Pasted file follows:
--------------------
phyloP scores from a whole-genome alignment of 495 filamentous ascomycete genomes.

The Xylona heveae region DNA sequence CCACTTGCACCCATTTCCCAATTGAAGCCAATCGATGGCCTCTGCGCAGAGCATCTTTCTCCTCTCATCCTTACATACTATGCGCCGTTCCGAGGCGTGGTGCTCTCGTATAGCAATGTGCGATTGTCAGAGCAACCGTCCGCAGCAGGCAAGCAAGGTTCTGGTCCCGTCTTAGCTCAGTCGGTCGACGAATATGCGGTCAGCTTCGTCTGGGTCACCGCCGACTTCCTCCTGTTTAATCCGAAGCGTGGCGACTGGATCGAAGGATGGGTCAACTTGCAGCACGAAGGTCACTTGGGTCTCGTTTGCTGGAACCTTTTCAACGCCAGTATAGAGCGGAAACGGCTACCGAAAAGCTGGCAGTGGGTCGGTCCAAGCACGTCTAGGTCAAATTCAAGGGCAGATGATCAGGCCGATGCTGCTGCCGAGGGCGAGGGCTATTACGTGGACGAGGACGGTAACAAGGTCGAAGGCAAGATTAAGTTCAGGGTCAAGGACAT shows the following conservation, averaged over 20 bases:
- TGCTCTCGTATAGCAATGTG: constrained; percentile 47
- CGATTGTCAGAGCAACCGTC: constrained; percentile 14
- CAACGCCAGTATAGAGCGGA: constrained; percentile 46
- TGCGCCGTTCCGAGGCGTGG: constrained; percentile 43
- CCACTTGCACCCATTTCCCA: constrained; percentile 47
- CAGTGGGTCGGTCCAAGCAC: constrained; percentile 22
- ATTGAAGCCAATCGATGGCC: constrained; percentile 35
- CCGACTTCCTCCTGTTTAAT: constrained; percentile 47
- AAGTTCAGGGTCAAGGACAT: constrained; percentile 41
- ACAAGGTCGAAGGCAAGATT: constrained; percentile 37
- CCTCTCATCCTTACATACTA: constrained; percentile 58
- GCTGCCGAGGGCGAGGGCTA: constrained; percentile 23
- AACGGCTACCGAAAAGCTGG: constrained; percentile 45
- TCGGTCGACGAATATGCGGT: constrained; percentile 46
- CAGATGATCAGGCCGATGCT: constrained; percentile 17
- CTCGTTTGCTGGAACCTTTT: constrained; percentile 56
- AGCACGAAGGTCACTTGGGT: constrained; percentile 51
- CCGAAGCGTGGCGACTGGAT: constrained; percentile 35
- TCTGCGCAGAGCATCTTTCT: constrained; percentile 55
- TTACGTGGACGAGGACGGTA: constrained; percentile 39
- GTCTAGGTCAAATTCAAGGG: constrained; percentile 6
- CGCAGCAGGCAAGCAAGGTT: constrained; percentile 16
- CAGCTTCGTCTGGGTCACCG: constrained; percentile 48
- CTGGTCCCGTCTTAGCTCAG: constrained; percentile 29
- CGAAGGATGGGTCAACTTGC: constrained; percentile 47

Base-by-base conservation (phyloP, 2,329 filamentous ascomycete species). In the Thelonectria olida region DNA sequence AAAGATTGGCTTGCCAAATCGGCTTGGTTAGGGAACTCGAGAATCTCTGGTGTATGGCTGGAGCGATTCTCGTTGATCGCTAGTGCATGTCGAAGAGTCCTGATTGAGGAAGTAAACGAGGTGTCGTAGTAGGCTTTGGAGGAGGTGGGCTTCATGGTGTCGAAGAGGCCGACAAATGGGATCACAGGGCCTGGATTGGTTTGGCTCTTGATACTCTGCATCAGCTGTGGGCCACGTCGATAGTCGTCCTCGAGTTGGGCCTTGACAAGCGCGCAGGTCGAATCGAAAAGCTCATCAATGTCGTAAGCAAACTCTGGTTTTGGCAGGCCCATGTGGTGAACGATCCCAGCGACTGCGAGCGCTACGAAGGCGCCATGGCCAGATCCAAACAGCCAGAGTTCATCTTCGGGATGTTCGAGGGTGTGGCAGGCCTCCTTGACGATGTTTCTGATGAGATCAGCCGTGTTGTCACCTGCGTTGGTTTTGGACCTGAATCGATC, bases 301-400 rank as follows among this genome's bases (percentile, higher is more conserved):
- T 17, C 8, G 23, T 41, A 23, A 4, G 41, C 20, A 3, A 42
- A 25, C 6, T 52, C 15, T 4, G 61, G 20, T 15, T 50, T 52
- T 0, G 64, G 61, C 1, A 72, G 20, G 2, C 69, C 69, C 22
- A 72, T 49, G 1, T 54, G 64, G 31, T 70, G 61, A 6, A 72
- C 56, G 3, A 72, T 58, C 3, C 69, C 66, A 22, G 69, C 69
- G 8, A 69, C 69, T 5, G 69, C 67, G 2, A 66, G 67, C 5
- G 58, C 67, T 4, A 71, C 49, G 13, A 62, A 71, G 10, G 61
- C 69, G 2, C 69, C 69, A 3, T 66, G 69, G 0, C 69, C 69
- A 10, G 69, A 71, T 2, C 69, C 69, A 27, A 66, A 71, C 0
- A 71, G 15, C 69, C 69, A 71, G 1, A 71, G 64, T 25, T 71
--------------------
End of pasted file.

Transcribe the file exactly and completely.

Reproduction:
phyloP scores from a whole-genome alignment of 495 filamentous ascomycete genomes.

The Xylona heveae region DNA sequence CCACTTGCACCCATTTCCCAATTGAAGCCAATCGATGGCCTCTGCGCAGAGCATCTTTCTCCTCTCATCCTTACATACTATGCGCCGTTCCGAGGCGTGGTGCTCTCGTATAGCAATGTGCGATTGTCAGAGCAACCGTCCGCAGCAGGCAAGCAAGGTTCTGGTCCCGTCTTAGCTCAGTCGGTCGACGAATATGCGGTCAGCTTCGTCTGGGTCACCGCCGACTTCCTCCTGTTTAATCCGAAGCGTGGCGACTGGATCGAAGGATGGGTCAACTTGCAGCACGAAGGTCACTTGGGTCTCGTTTGCTGGAACCTTTTCAACGCCAGTATAGAGCGGAAACGGCTACCGAAAAGCTGGCAGTGGGTCGGTCCAAGCACGTCTAGGTCAAATTCAAGGGCAGATGATCAGGCCGATGCTGCTGCCGAGGGCGAGGGCTATTACGTGGACGAGGACGGTAACAAGGTCGAAGGCAAGATTAAGTTCAGGGTCAAGGACAT shows the following conservation, averaged over 20 bases:
- TGCTCTCGTATAGCAATGTG: constrained; percentile 47
- CGATTGTCAGAGCAACCGTC: constrained; percentile 14
- CAACGCCAGTATAGAGCGGA: constrained; percentile 46
- TGCGCCGTTCCGAGGCGTGG: constrained; percentile 43
- CCACTTGCACCCATTTCCCA: constrained; percentile 47
- CAGTGGGTCGGTCCAAGCAC: constrained; percentile 22
- ATTGAAGCCAATCGATGGCC: constrained; percentile 35
- CCGACTTCCTCCTGTTTAAT: constrained; percentile 47
- AAGTTCAGGGTCAAGGACAT: constrained; percentile 41
- ACAAGGTCGAAGGCAAGATT: constrained; percentile 37
- CCTCTCATCCTTACATACTA: constrained; percentile 58
- GCTGCCGAGGGCGAGGGCTA: constrained; percentile 23
- AACGGCTACCGAAAAGCTGG: constrained; percentile 45
- TCGGTCGACGAATATGCGGT: constrained; percentile 46
- CAGATGATCAGGCCGATGCT: constrained; percentile 17
- CTCGTTTGCTGGAACCTTTT: constrained; percentile 56
- AGCACGAAGGTCACTTGGGT: constrained; percentile 51
- CCGAAGCGTGGCGACTGGAT: constrained; percentile 35
- TCTGCGCAGAGCATCTTTCT: constrained; percentile 55
- TTACGTGGACGAGGACGGTA: constrained; percentile 39
- GTCTAGGTCAAATTCAAGGG: constrained; percentile 6
- CGCAGCAGGCAAGCAAGGTT: constrained; percentile 16
- CAGCTTCGTCTGGGTCACCG: constrained; percentile 48
- CTGGTCCCGTCTTAGCTCAG: constrained; percentile 29
- CGAAGGATGGGTCAACTTGC: constrained; percentile 47

Base-by-base conservation (phyloP, 2,329 filamentous ascomycete species). In the Thelonectria olida region DNA sequence AAAGATTGGCTTGCCAAATCGGCTTGGTTAGGGAACTCGAGAATCTCTGGTGTATGGCTGGAGCGATTCTCGTTGATCGCTAGTGCATGTCGAAGAGTCCTGATTGAGGAAGTAAACGAGGTGTCGTAGTAGGCTTTGGAGGAGGTGGGCTTCATGGTGTCGAAGAGGCCGACAAATGGGATCACAGGGCCTGGATTGGTTTGGCTCTTGATACTCTGCATCAGCTGTGGGCCACGTCGATAGTCGTCCTCGAGTTGGGCCTTGACAAGCGCGCAGGTCGAATCGAAAAGCTCATCAATGTCGTAAGCAAACTCTGGTTTTGGCAGGCCCATGTGGTGAACGATCCCAGCGACTGCGAGCGCTACGAAGGCGCCATGGCCAGATCCAAACAGCCAGAGTTCATCTTCGGGATGTTCGAGGGTGTGGCAGGCCTCCTTGACGATGTTTCTGATGAGATCAGCCGTGTTGTCACCTGCGTTGGTTTTGGACCTGAATCGATC, bases 301-400 rank as follows among this genome's bases (percentile, higher is more conserved):
- T 17, C 8, G 23, T 41, A 23, A 4, G 41, C 20, A 3, A 42
- A 25, C 6, T 52, C 15, T 4, G 61, G 20, T 15, T 50, T 52
- T 0, G 64, G 61, C 1, A 72, G 20, G 2, C 69, C 69, C 22
- A 72, T 49, G 1, T 54, G 64, G 31, T 70, G 61, A 6, A 72
- C 56, G 3, A 72, T 58, C 3, C 69, C 66, A 22, G 69, C 69
- G 8, A 69, C 69, T 5, G 69, C 67, G 2, A 66, G 67, C 5
- G 58, C 67, T 4, A 71, C 49, G 13, A 62, A 71, G 10, G 61
- C 69, G 2, C 69, C 69, A 3, T 66, G 69, G 0, C 69, C 69
- A 10, G 69, A 71, T 2, C 69, C 69, A 27, A 66, A 71, C 0
- A 71, G 15, C 69, C 69, A 71, G 1, A 71, G 64, T 25, T 71